Cleveland Clinic’s new CEO Tom Mihaljevic aims to make the system ‘the safest place in healthcare, anywhere’

In his first State of the Clinic address as Cleveland Clinic president and CEO, Tom Mihaljevic, M.D., laid out his vision for the system. (Cleveland Clinic)

In his first “State of the Clinic” address, Cleveland Clinic President and CEO Tom Mihaljevic, M.D., highlighted the system’s 2017 successes and revealed new initiatives for 2018 to improve patient safety and reduce caregiver burnout.

Mihaljevic, who took over the top role at the world-renowned clinic on Jan. 1 following the retirement of Toby Cosgrove, M.D., had nothing but praise for his predecessor. Under Cosgrove’s leadership, he said the Cleveland Clinic saw increases in revenue, patient volume, research funding and community benefit. “He leaves us well-positioned for future growth,” Mihaljevic told employees Wednesday during the presentation.

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The nonprofit multispecialty academic medical center ended 2017 financially strong, he said, noting operating revenue increased 5% to $8.4 billion and net operating income reached $328 million. Mihaljevic said research funding rose 4.6% to $272 million, including a 5.9% increase in National Institutes of Health funding to $108 million.

The number of patient visits also increased last year 7% to 7.6 million. One reason for the bump is improved access to care, Mihaljevic said, thanks to new urgent and Express Care centers (276,000 patient visits), virtual visits (25,500), shared medical appointments (26,000) and same-day appointments (1.35 million).

In 2016, he said Cleveland Clinic provided $809 million dollars in community benefit—a 17% increase over the year before, representing more than 10% of the health system’s operating expenses. The system committed almost $400 million of its community benefits to subsidize care for patients in need, while also supporting research and education, community outreach and neighborhood education programs.

While Cleveland Clinic reduced readmissions, improved care coordination and increased hand-washing among caregivers in 2017, Mihaljevic told employees that they need to take patient safety initiatives further. In order to become an ultra-high reliability organization, Mihaljevic said the Cleveland Clinic would set bold goals this year.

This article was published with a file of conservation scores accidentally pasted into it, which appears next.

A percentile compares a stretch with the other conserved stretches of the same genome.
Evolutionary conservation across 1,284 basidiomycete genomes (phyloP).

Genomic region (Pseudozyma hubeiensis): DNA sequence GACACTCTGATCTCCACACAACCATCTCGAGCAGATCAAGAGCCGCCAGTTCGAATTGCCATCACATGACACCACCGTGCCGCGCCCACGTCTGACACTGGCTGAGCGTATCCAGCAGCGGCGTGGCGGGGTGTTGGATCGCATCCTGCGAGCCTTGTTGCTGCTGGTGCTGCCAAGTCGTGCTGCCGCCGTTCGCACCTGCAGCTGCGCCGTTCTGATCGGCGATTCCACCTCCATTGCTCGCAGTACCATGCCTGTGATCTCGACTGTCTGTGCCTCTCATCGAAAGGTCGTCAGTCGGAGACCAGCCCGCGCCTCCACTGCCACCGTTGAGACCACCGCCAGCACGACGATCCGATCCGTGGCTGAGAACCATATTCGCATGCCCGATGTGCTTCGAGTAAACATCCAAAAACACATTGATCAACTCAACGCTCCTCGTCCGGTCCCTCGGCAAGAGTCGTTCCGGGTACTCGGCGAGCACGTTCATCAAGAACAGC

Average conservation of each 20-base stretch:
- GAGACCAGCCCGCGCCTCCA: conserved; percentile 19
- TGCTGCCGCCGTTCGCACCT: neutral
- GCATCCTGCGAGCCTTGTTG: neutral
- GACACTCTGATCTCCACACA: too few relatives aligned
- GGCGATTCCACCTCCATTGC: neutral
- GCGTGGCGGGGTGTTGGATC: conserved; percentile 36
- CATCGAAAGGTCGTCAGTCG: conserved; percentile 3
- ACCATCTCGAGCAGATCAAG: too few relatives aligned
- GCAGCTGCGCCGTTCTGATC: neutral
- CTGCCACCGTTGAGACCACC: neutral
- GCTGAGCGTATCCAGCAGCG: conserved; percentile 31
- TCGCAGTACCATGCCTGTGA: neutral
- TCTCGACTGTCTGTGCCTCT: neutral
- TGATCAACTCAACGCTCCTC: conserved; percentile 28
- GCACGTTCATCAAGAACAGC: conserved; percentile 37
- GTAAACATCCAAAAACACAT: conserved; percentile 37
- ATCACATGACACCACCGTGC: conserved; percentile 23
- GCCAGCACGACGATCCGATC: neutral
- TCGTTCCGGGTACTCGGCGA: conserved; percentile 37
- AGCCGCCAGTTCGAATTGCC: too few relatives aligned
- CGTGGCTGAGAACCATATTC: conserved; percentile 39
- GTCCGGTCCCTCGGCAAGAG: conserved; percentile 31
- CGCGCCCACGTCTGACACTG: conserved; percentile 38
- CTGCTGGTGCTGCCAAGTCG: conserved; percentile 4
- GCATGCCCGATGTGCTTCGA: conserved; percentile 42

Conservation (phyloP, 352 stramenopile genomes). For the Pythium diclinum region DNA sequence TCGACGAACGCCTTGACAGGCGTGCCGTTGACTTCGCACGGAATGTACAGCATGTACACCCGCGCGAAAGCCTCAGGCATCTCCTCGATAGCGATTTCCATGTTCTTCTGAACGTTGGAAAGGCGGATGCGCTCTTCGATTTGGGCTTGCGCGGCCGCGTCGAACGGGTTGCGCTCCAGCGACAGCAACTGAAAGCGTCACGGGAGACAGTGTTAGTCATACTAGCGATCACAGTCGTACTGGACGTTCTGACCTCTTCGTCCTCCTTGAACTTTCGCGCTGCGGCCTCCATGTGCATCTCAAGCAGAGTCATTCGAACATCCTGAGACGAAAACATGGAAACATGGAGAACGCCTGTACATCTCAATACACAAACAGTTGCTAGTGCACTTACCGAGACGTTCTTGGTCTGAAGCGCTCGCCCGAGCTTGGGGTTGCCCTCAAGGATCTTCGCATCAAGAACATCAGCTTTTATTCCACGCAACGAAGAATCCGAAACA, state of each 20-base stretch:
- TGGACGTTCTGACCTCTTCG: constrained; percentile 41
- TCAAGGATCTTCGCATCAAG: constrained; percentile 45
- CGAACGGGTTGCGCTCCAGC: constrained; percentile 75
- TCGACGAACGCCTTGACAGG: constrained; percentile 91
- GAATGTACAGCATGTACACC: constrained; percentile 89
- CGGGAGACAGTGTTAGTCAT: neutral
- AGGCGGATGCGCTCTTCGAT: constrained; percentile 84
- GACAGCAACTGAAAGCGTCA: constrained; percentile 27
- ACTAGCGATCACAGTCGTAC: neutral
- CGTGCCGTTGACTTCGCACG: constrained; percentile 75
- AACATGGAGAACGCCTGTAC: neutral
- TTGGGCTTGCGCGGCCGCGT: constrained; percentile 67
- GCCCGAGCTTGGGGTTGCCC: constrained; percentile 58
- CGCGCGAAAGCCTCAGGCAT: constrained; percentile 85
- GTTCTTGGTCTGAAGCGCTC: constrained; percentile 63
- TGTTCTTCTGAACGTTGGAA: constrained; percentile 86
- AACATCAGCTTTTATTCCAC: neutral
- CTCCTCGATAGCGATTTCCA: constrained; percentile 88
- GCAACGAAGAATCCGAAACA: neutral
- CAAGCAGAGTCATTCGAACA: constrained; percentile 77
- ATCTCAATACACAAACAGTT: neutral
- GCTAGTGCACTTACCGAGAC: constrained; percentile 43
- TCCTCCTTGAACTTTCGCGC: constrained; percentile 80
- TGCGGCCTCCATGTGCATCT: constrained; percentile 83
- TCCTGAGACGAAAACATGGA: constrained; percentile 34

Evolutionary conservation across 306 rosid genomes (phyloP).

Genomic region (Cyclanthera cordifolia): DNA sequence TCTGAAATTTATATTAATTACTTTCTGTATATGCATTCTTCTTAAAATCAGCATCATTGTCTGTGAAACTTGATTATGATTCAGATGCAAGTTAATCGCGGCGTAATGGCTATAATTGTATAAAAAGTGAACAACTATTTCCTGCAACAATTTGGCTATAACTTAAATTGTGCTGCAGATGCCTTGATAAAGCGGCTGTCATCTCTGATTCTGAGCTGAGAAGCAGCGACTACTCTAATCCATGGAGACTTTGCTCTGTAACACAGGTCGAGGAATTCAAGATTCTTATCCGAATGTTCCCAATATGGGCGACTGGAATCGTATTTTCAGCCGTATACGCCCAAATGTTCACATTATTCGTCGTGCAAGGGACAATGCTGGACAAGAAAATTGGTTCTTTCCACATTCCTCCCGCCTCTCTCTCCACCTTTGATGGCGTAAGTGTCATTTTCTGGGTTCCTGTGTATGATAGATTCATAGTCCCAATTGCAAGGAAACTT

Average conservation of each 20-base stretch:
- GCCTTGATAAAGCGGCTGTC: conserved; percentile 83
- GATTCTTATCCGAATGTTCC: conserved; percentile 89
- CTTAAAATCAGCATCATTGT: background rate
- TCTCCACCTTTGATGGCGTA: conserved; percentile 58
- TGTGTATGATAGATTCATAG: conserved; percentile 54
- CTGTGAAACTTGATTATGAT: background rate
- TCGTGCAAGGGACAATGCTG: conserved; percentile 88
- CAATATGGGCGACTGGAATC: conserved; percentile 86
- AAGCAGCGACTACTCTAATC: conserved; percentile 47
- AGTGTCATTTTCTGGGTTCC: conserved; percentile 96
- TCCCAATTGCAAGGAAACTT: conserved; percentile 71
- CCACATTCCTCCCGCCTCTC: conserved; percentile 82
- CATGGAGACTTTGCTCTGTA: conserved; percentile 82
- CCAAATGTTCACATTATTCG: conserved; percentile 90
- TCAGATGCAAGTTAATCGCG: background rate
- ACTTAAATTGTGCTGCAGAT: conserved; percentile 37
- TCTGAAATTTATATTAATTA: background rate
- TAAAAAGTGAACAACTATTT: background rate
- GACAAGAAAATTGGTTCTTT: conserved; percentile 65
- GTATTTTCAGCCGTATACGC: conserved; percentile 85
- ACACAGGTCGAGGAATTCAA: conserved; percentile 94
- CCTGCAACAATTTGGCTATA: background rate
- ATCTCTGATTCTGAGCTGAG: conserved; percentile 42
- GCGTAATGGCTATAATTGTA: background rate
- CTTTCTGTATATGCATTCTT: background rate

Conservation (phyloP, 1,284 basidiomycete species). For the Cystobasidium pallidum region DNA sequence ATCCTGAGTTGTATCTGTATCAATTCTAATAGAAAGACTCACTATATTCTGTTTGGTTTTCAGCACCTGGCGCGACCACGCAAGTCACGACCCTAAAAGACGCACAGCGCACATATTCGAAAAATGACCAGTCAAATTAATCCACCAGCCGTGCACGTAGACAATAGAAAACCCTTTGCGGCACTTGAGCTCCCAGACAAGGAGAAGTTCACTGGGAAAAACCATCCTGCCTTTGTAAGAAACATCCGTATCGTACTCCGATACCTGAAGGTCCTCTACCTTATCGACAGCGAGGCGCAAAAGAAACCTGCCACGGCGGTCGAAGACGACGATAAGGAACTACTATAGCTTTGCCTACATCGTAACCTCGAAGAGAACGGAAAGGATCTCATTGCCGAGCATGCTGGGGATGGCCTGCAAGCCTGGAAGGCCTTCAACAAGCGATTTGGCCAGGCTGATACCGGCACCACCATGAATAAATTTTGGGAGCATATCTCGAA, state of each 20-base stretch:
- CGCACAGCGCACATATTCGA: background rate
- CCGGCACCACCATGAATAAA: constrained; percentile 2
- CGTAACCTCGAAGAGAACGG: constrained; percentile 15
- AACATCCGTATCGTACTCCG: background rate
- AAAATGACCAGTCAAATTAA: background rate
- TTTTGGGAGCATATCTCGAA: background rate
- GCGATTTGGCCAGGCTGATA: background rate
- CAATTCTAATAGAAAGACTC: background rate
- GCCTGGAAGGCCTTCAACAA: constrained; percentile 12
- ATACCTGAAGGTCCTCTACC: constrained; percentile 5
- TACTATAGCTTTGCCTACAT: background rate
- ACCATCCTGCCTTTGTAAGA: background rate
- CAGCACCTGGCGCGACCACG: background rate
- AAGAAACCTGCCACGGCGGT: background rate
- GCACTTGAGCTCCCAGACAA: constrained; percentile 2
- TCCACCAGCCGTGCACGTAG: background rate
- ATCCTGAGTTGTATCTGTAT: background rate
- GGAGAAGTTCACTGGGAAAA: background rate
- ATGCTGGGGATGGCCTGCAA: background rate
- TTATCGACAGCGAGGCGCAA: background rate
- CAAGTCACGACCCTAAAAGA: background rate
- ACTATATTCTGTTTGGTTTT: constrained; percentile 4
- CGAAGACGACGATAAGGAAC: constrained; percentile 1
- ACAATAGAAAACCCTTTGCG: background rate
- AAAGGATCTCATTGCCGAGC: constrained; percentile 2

“Hospital-acquired infections and serious safety events should never happen—we will bring those to zero,” he said. “And we will become the safest place in healthcare, anywhere.”

He also laid out plans to help reduce caregiver burnout in response to a recent survey within the health system that found more than one in three physicians met the criteria for “burnout,” including emotional exhaustion, depersonalization and personal accomplishment.

“We are here for patients first,” Mihaljevic said. “But we can’t succeed unless we take care of ourselves. As CEO, I see my job as taking care of the people who take care of the patients … Our caregivers provide outstanding care under demanding conditions. There is a potential for stress and burnout. We can’t let this happen.”

So the organization has established a new Office of Caregiver Experience, which will reach out to every Cleveland Clinic institute, hospital and location, working with caregivers to identify opportunities for improvement, such as wellness, burnout and career development. Mihaljevic said the office will focus on making Cleveland Clinic the best place to work “for everyone—regardless of race, gender, sexual orientation, national origin, socioeconomic status, or position in the organization.”

Mihaljevic's entire presentation can be viewed in the video below: